Contrary to what its detractors may say, sanctioned auto racing is not a mere case of taking your Honda Accord to the nearest cul-de-sac and driving counter-clockwise 200 times. New innovations are happening on and off the track and the cars are in constant flux. The on-track machines of 2020 differ from the racers even two years ago, the last time Kesenth was on the courses. Such changes aren’t as drastic as what NASCAR has in store for the 2022 season (when they’re expected to introduce the new racecar known as the “Next Gen”) but it was certainly a tall task to ask a driver to keep a car competitive, even one as healthily funded as Ganassi’s No. 42, in a package he never ran with little to no practice or even a qualifying session.

DARLINGTON, SOUTH CAROLINA – MAY 17: Matt Kenseth, driver of the #42 Credit One Bank Chevrolet, drives during the NASCAR Cup Series The Real Heroes 400 at Darlington Raceway on May 17, 2020 in Darlington, South Carolina. NASCAR resumes the season after the nationwide lockdown due to the ongoing coronavirus (COVID-19). (Photo by Chris Graythen/Getty Images)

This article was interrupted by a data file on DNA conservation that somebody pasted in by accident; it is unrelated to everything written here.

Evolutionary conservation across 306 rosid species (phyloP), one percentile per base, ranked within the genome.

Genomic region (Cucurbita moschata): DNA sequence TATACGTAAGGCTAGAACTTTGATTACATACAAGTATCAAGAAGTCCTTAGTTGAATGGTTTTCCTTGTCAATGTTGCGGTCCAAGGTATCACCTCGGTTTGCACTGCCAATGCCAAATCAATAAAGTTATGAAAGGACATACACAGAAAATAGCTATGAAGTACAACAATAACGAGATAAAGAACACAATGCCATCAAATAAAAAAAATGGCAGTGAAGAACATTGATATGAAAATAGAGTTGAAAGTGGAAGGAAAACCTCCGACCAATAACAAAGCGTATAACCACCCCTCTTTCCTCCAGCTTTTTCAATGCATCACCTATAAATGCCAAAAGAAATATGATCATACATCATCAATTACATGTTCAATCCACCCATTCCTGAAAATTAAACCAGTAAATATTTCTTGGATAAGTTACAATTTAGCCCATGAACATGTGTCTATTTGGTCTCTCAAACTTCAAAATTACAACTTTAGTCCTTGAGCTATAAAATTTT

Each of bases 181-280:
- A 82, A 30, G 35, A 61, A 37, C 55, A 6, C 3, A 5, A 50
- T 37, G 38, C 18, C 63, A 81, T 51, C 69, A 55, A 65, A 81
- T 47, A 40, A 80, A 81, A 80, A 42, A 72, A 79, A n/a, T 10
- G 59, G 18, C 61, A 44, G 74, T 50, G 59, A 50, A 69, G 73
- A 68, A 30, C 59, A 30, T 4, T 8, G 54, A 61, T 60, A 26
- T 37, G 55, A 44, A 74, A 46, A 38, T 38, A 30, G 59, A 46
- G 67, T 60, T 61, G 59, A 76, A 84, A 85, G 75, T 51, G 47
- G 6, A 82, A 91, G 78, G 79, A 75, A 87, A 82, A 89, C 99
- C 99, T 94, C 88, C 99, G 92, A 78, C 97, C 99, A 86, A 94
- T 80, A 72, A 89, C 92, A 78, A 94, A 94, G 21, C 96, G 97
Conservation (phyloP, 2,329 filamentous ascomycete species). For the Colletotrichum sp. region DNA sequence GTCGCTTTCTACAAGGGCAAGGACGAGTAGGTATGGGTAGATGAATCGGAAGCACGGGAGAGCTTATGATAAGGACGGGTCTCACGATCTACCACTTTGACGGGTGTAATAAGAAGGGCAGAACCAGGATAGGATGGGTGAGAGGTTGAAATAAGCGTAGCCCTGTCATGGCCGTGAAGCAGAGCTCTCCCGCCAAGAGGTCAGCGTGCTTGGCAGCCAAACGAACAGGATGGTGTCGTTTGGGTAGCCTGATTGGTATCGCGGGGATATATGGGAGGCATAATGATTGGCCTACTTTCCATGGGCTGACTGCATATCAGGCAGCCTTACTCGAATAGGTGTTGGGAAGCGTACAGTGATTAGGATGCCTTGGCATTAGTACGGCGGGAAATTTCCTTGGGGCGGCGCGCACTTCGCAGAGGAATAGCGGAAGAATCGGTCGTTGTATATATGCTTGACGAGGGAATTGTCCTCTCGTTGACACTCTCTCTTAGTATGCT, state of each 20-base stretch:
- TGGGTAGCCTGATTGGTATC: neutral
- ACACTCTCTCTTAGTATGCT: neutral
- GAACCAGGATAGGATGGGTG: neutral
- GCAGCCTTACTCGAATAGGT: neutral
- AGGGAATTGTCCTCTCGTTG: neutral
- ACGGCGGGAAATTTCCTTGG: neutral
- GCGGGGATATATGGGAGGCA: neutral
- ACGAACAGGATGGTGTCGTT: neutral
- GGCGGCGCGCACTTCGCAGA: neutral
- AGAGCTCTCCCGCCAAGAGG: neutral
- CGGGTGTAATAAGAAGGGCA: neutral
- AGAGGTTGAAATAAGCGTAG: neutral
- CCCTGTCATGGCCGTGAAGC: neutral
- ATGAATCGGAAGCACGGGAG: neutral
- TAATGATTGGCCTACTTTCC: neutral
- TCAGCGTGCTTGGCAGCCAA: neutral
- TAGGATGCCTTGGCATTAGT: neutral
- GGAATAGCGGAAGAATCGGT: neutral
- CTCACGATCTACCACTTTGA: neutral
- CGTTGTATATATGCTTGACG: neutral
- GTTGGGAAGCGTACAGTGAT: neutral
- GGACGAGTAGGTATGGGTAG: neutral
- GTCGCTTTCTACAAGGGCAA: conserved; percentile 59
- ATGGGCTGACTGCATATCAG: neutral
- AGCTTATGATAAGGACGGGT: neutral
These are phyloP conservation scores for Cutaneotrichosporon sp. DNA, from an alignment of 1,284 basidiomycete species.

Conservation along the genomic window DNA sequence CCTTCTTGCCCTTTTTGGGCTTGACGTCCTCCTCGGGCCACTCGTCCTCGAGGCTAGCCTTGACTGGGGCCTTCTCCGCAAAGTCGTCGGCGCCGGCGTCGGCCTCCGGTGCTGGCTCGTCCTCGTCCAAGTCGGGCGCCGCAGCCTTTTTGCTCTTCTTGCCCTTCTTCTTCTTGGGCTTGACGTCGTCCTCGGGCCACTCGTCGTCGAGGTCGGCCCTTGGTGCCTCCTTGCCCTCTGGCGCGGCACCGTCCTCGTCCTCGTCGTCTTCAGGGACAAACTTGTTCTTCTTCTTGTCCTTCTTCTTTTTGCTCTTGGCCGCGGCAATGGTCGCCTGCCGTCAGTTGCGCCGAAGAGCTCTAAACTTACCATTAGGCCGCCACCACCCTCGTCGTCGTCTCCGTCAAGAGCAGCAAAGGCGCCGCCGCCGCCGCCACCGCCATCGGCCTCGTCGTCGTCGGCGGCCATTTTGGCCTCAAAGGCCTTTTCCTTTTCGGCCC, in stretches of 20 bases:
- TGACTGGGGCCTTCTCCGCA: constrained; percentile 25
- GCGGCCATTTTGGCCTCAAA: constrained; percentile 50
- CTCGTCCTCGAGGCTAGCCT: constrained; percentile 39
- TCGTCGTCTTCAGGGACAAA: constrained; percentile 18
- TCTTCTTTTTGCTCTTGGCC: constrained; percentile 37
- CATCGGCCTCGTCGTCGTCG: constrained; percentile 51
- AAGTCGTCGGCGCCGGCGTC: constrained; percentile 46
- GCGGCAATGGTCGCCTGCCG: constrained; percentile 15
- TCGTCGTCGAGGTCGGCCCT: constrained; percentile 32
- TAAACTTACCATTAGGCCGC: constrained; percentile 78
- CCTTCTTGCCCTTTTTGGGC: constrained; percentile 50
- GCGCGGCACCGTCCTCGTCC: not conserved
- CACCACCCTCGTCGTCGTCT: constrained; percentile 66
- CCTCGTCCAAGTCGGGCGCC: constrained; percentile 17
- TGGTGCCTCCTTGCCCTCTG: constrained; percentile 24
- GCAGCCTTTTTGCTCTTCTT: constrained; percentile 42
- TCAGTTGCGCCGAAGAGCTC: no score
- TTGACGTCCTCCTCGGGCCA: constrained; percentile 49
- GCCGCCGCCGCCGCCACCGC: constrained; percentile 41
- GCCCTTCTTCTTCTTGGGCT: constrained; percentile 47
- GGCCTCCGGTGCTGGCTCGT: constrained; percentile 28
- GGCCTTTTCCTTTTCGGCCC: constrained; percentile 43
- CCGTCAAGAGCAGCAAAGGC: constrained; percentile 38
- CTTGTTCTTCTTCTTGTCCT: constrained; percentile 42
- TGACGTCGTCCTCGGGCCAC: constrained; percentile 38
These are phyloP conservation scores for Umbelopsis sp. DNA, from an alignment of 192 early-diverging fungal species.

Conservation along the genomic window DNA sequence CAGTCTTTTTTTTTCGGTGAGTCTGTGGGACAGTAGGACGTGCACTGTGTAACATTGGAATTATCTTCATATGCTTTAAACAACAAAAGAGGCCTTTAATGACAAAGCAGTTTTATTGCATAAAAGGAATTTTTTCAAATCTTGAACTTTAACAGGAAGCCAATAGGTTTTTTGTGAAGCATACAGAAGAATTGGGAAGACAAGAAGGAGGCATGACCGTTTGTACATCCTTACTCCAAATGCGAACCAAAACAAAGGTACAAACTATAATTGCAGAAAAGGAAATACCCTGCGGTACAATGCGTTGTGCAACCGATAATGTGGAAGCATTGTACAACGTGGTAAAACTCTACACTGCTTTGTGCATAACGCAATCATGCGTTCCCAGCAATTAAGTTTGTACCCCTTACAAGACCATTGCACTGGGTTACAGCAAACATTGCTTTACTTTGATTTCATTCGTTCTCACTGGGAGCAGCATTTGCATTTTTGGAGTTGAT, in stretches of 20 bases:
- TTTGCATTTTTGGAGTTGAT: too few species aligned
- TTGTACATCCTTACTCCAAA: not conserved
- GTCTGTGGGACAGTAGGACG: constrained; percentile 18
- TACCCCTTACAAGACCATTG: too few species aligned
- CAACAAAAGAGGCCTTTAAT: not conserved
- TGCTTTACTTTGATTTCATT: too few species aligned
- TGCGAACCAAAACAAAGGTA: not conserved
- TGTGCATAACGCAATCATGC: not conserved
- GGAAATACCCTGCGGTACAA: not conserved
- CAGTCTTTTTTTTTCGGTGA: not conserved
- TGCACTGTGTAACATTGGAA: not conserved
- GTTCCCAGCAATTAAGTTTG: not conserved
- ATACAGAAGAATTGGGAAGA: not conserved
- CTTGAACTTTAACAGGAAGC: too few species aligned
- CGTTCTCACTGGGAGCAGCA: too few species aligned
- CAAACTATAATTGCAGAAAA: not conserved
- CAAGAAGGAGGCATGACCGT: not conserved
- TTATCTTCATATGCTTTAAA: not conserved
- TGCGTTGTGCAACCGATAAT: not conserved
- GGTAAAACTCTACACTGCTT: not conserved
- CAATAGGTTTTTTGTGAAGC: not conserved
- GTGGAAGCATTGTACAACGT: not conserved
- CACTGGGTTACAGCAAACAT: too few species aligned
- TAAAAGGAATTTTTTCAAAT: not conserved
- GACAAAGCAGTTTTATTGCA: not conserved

But Kenseth consistently ran in the race’s upper portions, adapting well to the unusual situation. As it stands now, he now has top ten finishes in each of his past three Cup Series races. Work needs to be done if Kenseth is to secure a playoff berth…a win and a finish in the top 30 points is likely the ideal solution…but Sunday’s debut was a solid start. The quest continues, weather-permitting, on Wednesday night at the Toyota 500 (6 p.m. ET, FS1), where the No. 42 will start 11th.

Pleasent of a surprise as it was, Kenseth’s contemporaries may have seen Sunday’s revival coming.